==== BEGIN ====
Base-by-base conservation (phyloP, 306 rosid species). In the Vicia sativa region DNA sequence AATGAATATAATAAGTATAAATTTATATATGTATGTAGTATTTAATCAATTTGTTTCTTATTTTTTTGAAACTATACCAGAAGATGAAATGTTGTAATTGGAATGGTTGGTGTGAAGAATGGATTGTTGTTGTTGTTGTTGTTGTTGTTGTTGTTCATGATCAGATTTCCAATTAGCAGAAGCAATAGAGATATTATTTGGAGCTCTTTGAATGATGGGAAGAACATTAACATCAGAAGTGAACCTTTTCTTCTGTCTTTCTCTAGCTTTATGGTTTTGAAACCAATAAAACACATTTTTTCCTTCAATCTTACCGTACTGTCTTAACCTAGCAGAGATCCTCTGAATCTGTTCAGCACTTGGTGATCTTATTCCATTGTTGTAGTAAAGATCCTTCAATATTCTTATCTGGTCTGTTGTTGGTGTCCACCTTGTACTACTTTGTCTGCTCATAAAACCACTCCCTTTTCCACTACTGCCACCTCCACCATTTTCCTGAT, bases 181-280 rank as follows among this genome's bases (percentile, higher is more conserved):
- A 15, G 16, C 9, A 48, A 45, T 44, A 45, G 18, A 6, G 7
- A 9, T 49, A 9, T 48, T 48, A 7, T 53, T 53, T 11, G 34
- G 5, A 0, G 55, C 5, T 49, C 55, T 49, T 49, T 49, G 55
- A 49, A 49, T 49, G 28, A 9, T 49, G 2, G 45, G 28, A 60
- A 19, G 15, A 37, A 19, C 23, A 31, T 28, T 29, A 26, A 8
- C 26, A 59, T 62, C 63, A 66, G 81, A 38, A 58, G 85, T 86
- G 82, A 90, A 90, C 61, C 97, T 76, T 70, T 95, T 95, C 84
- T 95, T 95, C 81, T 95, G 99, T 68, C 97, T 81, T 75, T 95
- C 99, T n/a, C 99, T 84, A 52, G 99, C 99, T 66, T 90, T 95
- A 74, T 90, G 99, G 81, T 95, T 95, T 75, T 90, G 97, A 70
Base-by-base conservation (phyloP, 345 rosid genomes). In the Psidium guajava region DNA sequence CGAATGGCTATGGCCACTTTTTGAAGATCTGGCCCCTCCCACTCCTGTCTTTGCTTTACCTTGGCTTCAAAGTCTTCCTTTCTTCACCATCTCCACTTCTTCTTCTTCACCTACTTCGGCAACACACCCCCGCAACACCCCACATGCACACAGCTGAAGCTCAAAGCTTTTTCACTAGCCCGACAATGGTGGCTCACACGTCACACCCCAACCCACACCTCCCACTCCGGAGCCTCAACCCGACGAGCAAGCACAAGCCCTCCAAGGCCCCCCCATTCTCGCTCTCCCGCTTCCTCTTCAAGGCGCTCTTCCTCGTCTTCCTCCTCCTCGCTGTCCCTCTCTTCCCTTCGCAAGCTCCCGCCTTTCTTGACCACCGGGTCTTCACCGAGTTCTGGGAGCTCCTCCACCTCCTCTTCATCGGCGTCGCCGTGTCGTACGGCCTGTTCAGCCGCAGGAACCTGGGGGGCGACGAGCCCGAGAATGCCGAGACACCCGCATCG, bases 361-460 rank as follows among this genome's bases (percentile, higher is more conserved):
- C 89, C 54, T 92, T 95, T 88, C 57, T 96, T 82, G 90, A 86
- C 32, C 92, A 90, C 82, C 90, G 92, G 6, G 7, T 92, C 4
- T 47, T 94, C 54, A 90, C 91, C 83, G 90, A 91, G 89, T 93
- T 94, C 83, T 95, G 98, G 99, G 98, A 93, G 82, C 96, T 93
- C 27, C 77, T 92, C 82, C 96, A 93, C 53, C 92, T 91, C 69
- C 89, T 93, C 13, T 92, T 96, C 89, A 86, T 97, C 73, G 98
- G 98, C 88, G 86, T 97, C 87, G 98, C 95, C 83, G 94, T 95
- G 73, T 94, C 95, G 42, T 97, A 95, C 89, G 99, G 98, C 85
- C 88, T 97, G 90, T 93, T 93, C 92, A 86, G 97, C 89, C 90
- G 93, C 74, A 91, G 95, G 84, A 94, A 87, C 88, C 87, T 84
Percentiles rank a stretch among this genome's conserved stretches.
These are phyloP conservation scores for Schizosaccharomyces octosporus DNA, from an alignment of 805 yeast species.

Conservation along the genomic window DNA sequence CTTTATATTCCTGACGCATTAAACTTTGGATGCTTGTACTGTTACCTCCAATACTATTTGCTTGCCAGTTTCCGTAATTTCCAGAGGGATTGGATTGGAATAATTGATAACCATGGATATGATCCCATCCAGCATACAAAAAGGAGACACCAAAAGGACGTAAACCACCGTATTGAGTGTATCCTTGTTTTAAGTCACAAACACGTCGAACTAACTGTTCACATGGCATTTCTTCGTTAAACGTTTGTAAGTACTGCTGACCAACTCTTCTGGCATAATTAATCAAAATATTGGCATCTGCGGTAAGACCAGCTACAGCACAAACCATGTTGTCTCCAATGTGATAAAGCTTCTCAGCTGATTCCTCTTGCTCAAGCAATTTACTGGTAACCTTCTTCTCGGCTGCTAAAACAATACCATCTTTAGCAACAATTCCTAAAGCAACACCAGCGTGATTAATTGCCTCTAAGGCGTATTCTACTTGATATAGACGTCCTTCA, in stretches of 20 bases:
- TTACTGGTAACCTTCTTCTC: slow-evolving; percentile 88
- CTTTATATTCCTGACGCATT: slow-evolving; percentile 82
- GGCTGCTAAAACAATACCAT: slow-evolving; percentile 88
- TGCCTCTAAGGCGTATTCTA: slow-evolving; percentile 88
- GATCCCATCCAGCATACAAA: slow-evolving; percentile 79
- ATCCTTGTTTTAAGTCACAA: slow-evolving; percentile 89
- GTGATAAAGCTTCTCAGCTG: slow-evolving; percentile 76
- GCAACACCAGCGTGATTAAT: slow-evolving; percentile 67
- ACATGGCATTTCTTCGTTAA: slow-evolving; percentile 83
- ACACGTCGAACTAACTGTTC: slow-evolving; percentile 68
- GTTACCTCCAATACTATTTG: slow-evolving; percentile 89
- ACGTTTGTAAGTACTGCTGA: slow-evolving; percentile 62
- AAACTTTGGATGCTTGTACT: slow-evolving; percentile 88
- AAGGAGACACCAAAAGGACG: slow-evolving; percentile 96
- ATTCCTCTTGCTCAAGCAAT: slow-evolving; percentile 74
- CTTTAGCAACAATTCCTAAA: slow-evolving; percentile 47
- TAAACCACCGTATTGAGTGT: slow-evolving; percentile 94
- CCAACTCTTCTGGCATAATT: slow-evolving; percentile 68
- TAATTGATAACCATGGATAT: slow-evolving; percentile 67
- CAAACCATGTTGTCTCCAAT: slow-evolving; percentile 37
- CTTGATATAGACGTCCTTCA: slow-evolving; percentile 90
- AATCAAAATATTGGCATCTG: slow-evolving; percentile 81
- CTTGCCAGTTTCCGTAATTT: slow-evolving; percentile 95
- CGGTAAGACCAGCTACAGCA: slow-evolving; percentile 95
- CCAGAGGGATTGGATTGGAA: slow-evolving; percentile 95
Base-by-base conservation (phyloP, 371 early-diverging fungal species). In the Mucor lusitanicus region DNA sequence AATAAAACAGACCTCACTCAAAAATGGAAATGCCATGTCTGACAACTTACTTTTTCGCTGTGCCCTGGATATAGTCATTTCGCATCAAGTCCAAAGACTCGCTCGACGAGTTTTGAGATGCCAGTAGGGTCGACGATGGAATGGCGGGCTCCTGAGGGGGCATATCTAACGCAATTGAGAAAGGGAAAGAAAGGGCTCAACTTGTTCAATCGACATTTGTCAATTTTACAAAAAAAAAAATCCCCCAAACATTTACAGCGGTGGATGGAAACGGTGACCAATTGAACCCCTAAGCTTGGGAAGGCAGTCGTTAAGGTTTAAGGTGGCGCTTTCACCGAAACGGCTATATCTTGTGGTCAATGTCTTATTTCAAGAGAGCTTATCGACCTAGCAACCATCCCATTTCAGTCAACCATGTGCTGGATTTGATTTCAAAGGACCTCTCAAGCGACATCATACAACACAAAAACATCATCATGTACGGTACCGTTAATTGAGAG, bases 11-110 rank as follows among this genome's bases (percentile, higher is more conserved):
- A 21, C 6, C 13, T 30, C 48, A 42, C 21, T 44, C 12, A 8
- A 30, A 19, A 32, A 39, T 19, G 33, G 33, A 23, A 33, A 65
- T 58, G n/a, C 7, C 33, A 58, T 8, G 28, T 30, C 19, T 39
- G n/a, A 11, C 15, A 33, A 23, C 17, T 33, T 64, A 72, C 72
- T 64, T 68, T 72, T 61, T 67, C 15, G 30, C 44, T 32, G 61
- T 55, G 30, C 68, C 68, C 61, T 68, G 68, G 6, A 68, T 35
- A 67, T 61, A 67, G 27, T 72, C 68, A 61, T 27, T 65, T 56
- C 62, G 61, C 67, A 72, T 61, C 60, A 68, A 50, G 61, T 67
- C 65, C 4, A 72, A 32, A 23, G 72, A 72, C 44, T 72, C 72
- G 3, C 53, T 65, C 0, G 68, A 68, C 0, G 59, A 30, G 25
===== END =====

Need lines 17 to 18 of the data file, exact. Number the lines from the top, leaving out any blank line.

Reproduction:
- C 27, C 77, T 92, C 82, C 96, A 93, C 53, C 92, T 91, C 69
- C 89, T 93, C 13, T 92, T 96, C 89, A 86, T 97, C 73, G 98